Dennis McLaughlin was born in 1948 with spina bifida, a birth defect that left him unable to use his legs.
But his mother, Theresa McLaughlin–a single mom who worked at a local paper mill–knew that “from the neck up, he’s just fine.” So she treated Dennis just like any other kid.
At a StoryCorps mobile booth, Dennis payed tribute to the way Theresa raised him.
Click here for the transcript.
Dennis McLaughlin (DM): I remember I spent a lot of time in the hospital, in Springfield, Massachusetts. And a few years ago it suddenly dawned on me what an incredibly long trip that was. What did you have to do to come and see me?
TM: Well, we lived so far away that I couldn't go more than once or twice a month. And I didn't have a car, so I had to take the bus. I worked six to midnight, so that I could be with you all day long. And it was very difficult leaving you because the minute you'd see me putting on my coat, you'd start to cry. And then I'd hear you crying all the way down the hall. But, I mean, every minute that I spent with you was well worth it.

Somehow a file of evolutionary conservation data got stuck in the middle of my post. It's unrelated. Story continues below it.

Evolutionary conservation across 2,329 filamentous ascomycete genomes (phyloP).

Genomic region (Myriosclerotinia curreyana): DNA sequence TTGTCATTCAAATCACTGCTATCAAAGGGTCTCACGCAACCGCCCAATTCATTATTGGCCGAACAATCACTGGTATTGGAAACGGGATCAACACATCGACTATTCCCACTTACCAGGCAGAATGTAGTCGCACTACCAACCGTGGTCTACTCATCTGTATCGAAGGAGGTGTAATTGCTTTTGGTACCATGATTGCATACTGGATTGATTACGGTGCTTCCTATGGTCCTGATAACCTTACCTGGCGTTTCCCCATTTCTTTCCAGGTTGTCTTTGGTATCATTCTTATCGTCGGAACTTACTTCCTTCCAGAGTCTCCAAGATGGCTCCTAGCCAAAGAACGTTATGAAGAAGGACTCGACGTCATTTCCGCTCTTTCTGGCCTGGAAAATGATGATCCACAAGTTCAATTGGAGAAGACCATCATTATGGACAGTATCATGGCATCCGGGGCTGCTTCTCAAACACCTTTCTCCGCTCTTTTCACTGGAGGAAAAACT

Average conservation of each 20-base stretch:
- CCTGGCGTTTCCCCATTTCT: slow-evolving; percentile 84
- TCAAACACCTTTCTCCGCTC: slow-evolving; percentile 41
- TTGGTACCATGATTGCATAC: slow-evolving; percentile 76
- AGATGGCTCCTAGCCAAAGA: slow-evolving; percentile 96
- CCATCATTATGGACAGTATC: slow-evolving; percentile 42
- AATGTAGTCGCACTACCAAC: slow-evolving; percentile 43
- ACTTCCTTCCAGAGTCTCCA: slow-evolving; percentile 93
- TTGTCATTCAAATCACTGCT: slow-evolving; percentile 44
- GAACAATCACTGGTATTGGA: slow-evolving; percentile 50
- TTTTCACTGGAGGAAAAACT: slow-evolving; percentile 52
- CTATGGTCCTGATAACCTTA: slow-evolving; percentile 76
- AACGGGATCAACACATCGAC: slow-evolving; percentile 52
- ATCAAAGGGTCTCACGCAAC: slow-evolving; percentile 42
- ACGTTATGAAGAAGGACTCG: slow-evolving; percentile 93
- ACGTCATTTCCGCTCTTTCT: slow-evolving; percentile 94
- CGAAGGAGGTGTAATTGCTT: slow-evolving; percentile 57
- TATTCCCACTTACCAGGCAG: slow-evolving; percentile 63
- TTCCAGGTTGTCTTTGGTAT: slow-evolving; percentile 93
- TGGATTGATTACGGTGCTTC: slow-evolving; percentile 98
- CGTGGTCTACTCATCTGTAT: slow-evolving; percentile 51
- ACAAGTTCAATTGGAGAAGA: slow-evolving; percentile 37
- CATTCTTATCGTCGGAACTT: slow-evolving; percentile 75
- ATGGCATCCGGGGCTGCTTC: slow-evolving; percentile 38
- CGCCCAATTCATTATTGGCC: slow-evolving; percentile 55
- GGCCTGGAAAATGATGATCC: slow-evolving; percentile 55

DM: When I was 14, my legs were amputated. What was that like?
TM: It was like a shock, but one doctor told me, "Dennis will roll with the best of them." [Laughs] And you always have. I remember one instance when you and the neighborhood kids were talking about, "What you going to be when you get big?" When it got to you, you said, "I'm going in the Army." And one of your friends said, "You dummy, you can't go in the Army; you can't march." You said, "No, but I can ride in a jeep." So, you always looked at the good side of things.
DM: I'm that way because of the attitude that you had. You know, I think it's just kind of the luck of the draw what family you're born into. And some people aren't so lucky, and some people are very very fortunate, and I'm one of them.
TM: You've been a wonderful son, and, uh, I couldn't ask for any better.